Revamped Fine Arts Café Incorporates U.Va.'s Sustainable Ethos

January 31, 2008 — When the renovated Fine Arts Café reopened at the end of last semester, students and faculty in the University of Virginia's School of Architecture received a new dollop of design with their on-Grounds dining experience.

The café, located on the first floor of Campbell Hall, was redesigned by associate professor of architecture Judith Kinnard and represents a joint effort by the school and U.Va. Dining to implement concepts of environmental sustainability at the University.

"The project started out as a bit of a recycling project, because we took an existing space and worked with it as much as we could," said Kinnard, who was asked to design the facility as part of a series of improvements under way at Campbell Hall. “The flooring is recycled rubber. The chalkboards along the wall were recycled from a classroom that underwent demolition" and will be used to showcase student artwork.

Along with the new space came a revamped menu that includes local and organic ingredients, a development Kinnard felt was an important aspect of the renovation.

"Certainly, the School of Architecture is committed to sustainable design,” Kinnard said. “In the café, this manifests itself in decisions about the architectural space, but also in choosing the foods that are served and the packaging and utensils that are used."

This move toward eco-friendly dining is something that U.Va. Dining executive chef Tom Fiammetta, who developed the new menu, hopes to continue at other University dining facilities.

“We looked at it as a jumping-off point to start our green thread at U.Va. Dining,” Fiammetta said. “Fifty to 60 percent of the menu is organic.”

Along with serving organic chicken and vegetables, the café also offers locally raised beef and fair trade, eco-friendly coffee. Signature menu items include rice bowls with brown rice and beef, chicken or locally produced tofu, as well as a selection of wraps. All the service products used at the café are recyclable or made from recycled materials.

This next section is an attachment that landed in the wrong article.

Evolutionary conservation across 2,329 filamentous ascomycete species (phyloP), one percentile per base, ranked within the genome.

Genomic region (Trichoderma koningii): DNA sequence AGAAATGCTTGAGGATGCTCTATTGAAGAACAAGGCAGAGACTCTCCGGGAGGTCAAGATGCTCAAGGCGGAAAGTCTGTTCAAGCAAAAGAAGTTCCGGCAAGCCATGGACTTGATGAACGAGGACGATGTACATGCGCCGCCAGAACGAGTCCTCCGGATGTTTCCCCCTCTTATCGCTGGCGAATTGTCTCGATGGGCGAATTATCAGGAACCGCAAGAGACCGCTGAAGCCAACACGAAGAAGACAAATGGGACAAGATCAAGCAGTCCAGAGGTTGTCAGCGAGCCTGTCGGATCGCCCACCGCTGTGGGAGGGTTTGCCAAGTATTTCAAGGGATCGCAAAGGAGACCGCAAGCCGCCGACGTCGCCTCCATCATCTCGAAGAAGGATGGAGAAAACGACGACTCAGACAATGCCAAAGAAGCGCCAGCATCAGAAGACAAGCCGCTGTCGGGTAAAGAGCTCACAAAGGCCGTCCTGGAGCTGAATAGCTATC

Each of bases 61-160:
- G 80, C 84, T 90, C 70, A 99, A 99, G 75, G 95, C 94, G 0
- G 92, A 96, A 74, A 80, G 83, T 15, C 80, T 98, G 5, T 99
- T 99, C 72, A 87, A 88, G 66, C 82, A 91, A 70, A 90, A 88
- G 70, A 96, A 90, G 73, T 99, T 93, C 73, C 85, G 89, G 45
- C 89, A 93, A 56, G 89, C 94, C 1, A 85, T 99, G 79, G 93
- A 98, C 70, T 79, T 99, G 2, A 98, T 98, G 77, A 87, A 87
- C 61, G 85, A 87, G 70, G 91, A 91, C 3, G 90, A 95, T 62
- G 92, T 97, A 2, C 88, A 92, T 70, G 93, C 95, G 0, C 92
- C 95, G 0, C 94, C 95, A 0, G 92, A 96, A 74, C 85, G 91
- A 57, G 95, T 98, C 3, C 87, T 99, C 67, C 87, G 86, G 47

Both Fiammetta and Kinnard noted that students were actively involved in producing the environmentally responsible menu. "Toward the beginning of last semester, when it looked like we would be finishing up, we started working on the menu again,” Kinnard said. “Students were active in requesting the use of local and organic foods."

U.Va. Dining officials meet with students every two weeks to brainstorm ways of incorporating sustainability into on-Grounds dining options. One result: an all-organic salad bar recently opened in Runk Dining Hall, featuring produce grown at The Farm at Red Hill, located a few miles south of Charlottesville.

The principal purpose of renovating the Fine Arts Café was to provide a meeting place for members of the arts community.

“We are trying to create a place for students to relax away from the studios and classrooms,” Kinnard said. "When the studio art building is finished, this will be a place where theater, studio art, and School of Architecture students and faculty will be able to gather." Though these will be the primary patrons of the café, students, faculty and staff from all parts of the Grounds are welcome to dine there.
Fourth-year architecture student Violette de la Selle said that the renovation has been well-received by students.

“I think that we are all very happy to have a place to eat nearby, and the food selection is generally very popular,” de la Selle said. “As students in design, I think we all really appreciate the intervention in the building to create a nice-looking space. We are proud of our faculty. It’s nice to have a little specimen of their work around. It is definitely an improvement all around.”

Kinnard’s future plans for improvements to the café include the addition of a translucent, polycarbonate wall to further divide the kitchen from the dining area, which would allow the space to remain open for student use even when the café is closed.

— Written by Catherine Conkle